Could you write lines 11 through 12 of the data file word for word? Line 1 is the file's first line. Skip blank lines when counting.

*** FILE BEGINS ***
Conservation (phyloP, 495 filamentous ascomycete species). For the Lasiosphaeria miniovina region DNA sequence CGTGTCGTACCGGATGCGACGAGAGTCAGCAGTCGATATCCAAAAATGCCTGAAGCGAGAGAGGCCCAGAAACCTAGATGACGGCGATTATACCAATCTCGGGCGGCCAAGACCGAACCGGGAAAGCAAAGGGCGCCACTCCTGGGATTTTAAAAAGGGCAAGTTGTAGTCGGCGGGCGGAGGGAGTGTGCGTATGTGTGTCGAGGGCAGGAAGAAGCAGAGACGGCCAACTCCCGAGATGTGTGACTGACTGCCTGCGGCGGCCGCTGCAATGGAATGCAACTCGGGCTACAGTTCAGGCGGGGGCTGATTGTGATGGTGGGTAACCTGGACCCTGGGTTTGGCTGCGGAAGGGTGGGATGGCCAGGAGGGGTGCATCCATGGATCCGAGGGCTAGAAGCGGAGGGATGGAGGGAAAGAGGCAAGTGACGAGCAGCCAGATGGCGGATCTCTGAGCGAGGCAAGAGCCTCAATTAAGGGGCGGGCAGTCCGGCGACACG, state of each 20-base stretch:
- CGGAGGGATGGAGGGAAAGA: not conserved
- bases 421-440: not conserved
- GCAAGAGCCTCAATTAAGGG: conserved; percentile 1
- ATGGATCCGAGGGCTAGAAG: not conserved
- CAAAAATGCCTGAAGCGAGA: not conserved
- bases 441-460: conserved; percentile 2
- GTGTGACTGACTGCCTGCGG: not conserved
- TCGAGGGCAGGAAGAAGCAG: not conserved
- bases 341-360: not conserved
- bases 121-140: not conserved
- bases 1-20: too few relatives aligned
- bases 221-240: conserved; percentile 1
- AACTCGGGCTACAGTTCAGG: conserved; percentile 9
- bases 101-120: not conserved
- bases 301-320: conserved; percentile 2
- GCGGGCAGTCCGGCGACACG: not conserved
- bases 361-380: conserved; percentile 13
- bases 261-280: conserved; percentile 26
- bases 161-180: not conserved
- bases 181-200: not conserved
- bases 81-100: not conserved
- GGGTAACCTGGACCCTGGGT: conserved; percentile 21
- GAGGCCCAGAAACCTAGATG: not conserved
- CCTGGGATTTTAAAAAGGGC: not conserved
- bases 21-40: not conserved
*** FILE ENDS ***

- bases 121-140: not conserved
- bases 1-20: too few relatives aligned